Olympic Skiing Disciplines – Part 1

Olympic Skiing Disciplines – Part 1

In one form or another skiing has always been a part of the Winter Olympic Games since its inception in 1924. In part one of this blog to define the six skiing disciplines that are now part of today’s Olympic program we looked at downhill, slalom, cross country and ski jumping. In this blog we concentrate more on the Nordic disciplines and two newer additions to the scene, namely snowboarding and freestyle skiing.

Nordic Combined

Nordic Combined

The Nordic Combined events actually consist of three separate disciplines, and each discipline has two parts: a jump and cross country. The events are called the Gundersen events, named after the famous skier from Norway. This Gundersen method was introduced in the 1980’s which combined points in the jump to interval positions in the cross country, a bit like the modern pentathlon in the Summer Olympics. This was brought into the Winter Olympic Games in 1988 and since then there has been an adjustment of the time differential at each subsequent game. The Gundersen events are, the normal hill, team, and large hill. The cross-country part of the competition is over a 10-kilometer race and the team event is a four by five-kilometer relay.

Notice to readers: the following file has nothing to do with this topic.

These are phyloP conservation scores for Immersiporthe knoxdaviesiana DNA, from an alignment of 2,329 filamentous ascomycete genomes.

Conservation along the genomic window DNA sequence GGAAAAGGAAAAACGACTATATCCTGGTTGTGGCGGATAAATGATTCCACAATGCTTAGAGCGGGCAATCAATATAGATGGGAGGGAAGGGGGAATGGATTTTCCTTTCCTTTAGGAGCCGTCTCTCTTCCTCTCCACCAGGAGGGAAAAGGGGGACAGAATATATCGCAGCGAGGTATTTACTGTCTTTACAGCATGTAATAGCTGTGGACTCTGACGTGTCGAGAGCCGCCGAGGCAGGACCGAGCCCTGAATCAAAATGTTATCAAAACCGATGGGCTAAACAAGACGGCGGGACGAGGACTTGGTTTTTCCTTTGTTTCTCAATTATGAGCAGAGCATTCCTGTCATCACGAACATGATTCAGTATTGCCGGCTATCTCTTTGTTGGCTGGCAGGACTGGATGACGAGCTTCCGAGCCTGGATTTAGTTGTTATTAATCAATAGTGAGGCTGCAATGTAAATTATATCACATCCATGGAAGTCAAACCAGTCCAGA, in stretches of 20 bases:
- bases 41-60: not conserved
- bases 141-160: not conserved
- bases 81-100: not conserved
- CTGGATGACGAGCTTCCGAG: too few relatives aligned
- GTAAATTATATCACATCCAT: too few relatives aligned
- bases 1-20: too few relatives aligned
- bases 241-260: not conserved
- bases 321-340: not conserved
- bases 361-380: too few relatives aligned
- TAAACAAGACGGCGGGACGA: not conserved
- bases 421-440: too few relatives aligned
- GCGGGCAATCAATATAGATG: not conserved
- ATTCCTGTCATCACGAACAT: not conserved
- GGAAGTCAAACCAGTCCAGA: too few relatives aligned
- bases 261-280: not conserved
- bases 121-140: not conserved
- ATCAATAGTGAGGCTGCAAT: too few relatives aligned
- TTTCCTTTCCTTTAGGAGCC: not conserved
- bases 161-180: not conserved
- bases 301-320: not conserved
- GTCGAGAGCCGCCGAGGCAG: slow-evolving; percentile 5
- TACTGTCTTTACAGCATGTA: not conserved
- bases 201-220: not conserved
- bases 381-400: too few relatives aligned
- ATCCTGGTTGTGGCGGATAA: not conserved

Snowboarding

First introduced at the Winter Olympic Games in Nagano in 1998, Snowboarding has established itself as a key part of The Games ever since. Today there are six snowboarding events that are split among the men and women: the halfpipe, the parallel giant slalom and the snowboard cross. The snowboard cross pitches the competitors to race against each other on a course that is full of obstacles, beams and jumps. The other two events sorts of mirror the skiing events, the slalom speaks for itself but the halfpipe is slightly different as competitors perform certain tricks as they go from one side to the other side of a semicircular track.

Freestyle Skiing

The final discipline is freestyle skiing and became an official part of the Winter Olympic Games in 1992 when it was held in France at Albertville. As the name suggests freestyle skiing is all about expression, and the competitors have to face many events to demonstrate their skill, such as: aerials, moguls and event ballet. In 1992 it was moguls which was the official freestyle sport and the others were just demonstration events. But two years later aerials were also added but the ski-ballet was axed. As with any new event in an Olympic Games the fledgling rules are adapted till they fit purpose and this is going on today with freestyle events. In 2010 ski cross was added to the program and proved to be a great success, and four years later and still valid today as medal events, slopestyle and half-pipe were introduced. Although the traditional events that make up the six disciplines are established and the rules and regulations never change, the modern additions are continuously being tweaked and amended so they provide the biggest test for the competitors and give the best spectacle for the spectators.

Freestyle Skiing

This is what makes the Winter Olympic Games so fresh and modern, it is prepared to move with the times in order to gain the best possible competition.